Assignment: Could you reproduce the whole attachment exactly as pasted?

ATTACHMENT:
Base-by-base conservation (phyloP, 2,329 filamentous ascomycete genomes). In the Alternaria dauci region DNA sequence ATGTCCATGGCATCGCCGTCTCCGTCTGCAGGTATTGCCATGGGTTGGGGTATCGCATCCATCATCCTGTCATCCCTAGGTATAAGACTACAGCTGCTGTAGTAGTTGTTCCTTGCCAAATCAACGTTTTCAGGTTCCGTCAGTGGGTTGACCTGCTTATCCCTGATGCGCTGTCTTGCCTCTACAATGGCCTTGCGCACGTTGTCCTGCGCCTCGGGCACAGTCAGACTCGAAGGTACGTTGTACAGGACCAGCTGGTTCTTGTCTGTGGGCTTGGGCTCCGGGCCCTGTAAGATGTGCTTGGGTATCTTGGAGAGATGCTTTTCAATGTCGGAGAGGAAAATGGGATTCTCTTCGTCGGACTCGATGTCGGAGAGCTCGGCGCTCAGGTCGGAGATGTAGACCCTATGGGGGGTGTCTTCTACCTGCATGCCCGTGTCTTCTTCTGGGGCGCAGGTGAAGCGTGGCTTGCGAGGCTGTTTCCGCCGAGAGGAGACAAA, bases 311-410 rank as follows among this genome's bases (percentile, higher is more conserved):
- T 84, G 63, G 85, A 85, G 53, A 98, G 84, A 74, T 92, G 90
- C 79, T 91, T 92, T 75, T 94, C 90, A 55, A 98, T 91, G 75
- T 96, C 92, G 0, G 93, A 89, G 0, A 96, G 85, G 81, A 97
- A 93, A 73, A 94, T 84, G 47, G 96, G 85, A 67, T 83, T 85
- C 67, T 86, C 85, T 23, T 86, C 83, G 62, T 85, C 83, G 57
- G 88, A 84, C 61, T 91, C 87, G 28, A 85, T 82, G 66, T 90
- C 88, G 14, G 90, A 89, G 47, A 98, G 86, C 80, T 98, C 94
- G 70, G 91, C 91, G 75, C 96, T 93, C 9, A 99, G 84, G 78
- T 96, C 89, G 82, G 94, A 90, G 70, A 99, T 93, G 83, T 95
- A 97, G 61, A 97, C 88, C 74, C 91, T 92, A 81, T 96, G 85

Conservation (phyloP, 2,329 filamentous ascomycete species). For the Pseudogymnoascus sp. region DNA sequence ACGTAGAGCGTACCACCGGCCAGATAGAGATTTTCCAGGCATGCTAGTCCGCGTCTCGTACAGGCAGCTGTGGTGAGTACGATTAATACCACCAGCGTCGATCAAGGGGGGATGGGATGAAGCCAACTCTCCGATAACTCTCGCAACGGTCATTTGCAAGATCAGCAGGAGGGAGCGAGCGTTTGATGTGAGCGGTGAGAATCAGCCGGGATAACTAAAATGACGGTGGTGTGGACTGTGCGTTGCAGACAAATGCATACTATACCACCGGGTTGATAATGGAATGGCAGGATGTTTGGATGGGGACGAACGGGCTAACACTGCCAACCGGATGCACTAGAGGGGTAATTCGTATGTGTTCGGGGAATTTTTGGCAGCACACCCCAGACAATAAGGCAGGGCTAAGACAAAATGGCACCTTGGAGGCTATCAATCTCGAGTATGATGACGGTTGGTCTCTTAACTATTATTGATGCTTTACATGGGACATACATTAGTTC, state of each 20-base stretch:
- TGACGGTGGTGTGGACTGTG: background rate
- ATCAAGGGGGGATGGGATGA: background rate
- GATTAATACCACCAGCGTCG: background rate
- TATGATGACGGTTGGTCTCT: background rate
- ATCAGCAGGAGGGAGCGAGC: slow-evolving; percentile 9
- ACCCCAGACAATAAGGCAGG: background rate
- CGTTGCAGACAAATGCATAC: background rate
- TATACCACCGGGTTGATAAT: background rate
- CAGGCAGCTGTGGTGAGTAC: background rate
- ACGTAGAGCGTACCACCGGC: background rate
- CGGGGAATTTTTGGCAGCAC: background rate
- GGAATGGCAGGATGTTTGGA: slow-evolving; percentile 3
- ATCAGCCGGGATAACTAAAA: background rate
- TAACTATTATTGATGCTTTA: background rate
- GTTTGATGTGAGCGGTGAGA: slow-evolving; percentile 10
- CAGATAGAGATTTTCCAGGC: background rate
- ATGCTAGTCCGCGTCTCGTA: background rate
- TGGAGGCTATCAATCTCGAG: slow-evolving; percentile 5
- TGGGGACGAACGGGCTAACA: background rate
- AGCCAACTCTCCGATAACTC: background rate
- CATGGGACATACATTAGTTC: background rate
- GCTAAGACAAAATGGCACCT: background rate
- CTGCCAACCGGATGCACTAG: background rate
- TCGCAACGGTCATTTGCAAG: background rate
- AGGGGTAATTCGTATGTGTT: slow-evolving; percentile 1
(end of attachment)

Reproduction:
Base-by-base conservation (phyloP, 2,329 filamentous ascomycete genomes). In the Alternaria dauci region DNA sequence ATGTCCATGGCATCGCCGTCTCCGTCTGCAGGTATTGCCATGGGTTGGGGTATCGCATCCATCATCCTGTCATCCCTAGGTATAAGACTACAGCTGCTGTAGTAGTTGTTCCTTGCCAAATCAACGTTTTCAGGTTCCGTCAGTGGGTTGACCTGCTTATCCCTGATGCGCTGTCTTGCCTCTACAATGGCCTTGCGCACGTTGTCCTGCGCCTCGGGCACAGTCAGACTCGAAGGTACGTTGTACAGGACCAGCTGGTTCTTGTCTGTGGGCTTGGGCTCCGGGCCCTGTAAGATGTGCTTGGGTATCTTGGAGAGATGCTTTTCAATGTCGGAGAGGAAAATGGGATTCTCTTCGTCGGACTCGATGTCGGAGAGCTCGGCGCTCAGGTCGGAGATGTAGACCCTATGGGGGGTGTCTTCTACCTGCATGCCCGTGTCTTCTTCTGGGGCGCAGGTGAAGCGTGGCTTGCGAGGCTGTTTCCGCCGAGAGGAGACAAA, bases 311-410 rank as follows among this genome's bases (percentile, higher is more conserved):
- T 84, G 63, G 85, A 85, G 53, A 98, G 84, A 74, T 92, G 90
- C 79, T 91, T 92, T 75, T 94, C 90, A 55, A 98, T 91, G 75
- T 96, C 92, G 0, G 93, A 89, G 0, A 96, G 85, G 81, A 97
- A 93, A 73, A 94, T 84, G 47, G 96, G 85, A 67, T 83, T 85
- C 67, T 86, C 85, T 23, T 86, C 83, G 62, T 85, C 83, G 57
- G 88, A 84, C 61, T 91, C 87, G 28, A 85, T 82, G 66, T 90
- C 88, G 14, G 90, A 89, G 47, A 98, G 86, C 80, T 98, C 94
- G 70, G 91, C 91, G 75, C 96, T 93, C 9, A 99, G 84, G 78
- T 96, C 89, G 82, G 94, A 90, G 70, A 99, T 93, G 83, T 95
- A 97, G 61, A 97, C 88, C 74, C 91, T 92, A 81, T 96, G 85

Conservation (phyloP, 2,329 filamentous ascomycete species). For the Pseudogymnoascus sp. region DNA sequence ACGTAGAGCGTACCACCGGCCAGATAGAGATTTTCCAGGCATGCTAGTCCGCGTCTCGTACAGGCAGCTGTGGTGAGTACGATTAATACCACCAGCGTCGATCAAGGGGGGATGGGATGAAGCCAACTCTCCGATAACTCTCGCAACGGTCATTTGCAAGATCAGCAGGAGGGAGCGAGCGTTTGATGTGAGCGGTGAGAATCAGCCGGGATAACTAAAATGACGGTGGTGTGGACTGTGCGTTGCAGACAAATGCATACTATACCACCGGGTTGATAATGGAATGGCAGGATGTTTGGATGGGGACGAACGGGCTAACACTGCCAACCGGATGCACTAGAGGGGTAATTCGTATGTGTTCGGGGAATTTTTGGCAGCACACCCCAGACAATAAGGCAGGGCTAAGACAAAATGGCACCTTGGAGGCTATCAATCTCGAGTATGATGACGGTTGGTCTCTTAACTATTATTGATGCTTTACATGGGACATACATTAGTTC, state of each 20-base stretch:
- TGACGGTGGTGTGGACTGTG: background rate
- ATCAAGGGGGGATGGGATGA: background rate
- GATTAATACCACCAGCGTCG: background rate
- TATGATGACGGTTGGTCTCT: background rate
- ATCAGCAGGAGGGAGCGAGC: slow-evolving; percentile 9
- ACCCCAGACAATAAGGCAGG: background rate
- CGTTGCAGACAAATGCATAC: background rate
- TATACCACCGGGTTGATAAT: background rate
- CAGGCAGCTGTGGTGAGTAC: background rate
- ACGTAGAGCGTACCACCGGC: background rate
- CGGGGAATTTTTGGCAGCAC: background rate
- GGAATGGCAGGATGTTTGGA: slow-evolving; percentile 3
- ATCAGCCGGGATAACTAAAA: background rate
- TAACTATTATTGATGCTTTA: background rate
- GTTTGATGTGAGCGGTGAGA: slow-evolving; percentile 10
- CAGATAGAGATTTTCCAGGC: background rate
- ATGCTAGTCCGCGTCTCGTA: background rate
- TGGAGGCTATCAATCTCGAG: slow-evolving; percentile 5
- TGGGGACGAACGGGCTAACA: background rate
- AGCCAACTCTCCGATAACTC: background rate
- CATGGGACATACATTAGTTC: background rate
- GCTAAGACAAAATGGCACCT: background rate
- CTGCCAACCGGATGCACTAG: background rate
- TCGCAACGGTCATTTGCAAG: background rate
- AGGGGTAATTCGTATGTGTT: slow-evolving; percentile 1